The article, Religion and the Workplace, is an attorney's advice on how to negotiate religious accommodation in the workplace as the employer.
The tricky part of religious accommodation (under Title VII of the Civil Rights Act of 1964) is that it can't cause financial hardship for the employer. What sorts of activities have been judged by the courts to cause hardship?
In ruling on Title VII religion cases, the courts have held that employers aren't required to accommodate employees' religious activities when it involves increased financial costs, transferring supervisory personnel or employees from other departments resulting in inefficiency, or discriminating against other employees or violating seniority systems.
What sorts of activities have been judged by the courts to be acceptable?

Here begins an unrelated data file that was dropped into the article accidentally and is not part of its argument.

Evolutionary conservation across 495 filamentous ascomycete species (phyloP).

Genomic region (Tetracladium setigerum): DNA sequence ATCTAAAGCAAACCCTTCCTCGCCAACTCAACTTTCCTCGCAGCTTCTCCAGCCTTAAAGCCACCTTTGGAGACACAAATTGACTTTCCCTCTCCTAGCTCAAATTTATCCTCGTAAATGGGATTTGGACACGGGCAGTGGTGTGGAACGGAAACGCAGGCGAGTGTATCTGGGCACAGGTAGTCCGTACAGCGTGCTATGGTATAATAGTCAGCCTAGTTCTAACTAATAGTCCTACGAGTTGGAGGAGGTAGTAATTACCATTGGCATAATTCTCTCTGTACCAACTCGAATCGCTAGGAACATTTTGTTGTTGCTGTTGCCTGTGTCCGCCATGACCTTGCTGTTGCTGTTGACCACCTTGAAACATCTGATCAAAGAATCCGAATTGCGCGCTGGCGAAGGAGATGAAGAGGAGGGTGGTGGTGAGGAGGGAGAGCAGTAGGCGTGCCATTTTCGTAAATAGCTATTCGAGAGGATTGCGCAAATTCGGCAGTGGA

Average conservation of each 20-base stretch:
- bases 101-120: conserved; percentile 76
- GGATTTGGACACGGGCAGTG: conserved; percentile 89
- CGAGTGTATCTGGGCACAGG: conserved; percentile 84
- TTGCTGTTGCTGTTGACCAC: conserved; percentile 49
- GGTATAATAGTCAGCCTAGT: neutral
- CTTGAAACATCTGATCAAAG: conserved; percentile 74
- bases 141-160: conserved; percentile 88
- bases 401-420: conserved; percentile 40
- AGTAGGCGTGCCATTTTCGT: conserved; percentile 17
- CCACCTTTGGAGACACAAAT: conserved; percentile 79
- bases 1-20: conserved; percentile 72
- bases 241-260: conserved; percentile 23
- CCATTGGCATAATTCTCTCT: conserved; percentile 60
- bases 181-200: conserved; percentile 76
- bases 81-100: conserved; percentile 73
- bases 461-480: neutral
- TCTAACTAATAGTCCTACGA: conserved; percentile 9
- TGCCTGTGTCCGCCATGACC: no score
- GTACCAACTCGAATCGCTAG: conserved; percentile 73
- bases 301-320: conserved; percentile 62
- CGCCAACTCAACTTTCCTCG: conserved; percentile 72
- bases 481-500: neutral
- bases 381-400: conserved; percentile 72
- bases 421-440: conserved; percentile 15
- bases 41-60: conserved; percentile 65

Accommodations that don't constitute undue hardship to the employer include voluntary substitutions or employee "swaps," flexible work schedules, floating or optional holidays, staggered work hours, and allowing employees to make up lost time. Transfers and job changes also are options if they don't cause reduced efficiency or other disruptions.
Consider this a word to the wise if you need religious accomodation. Plan ahead. Talk to your employer. Don't make any assumptions about what hardship is.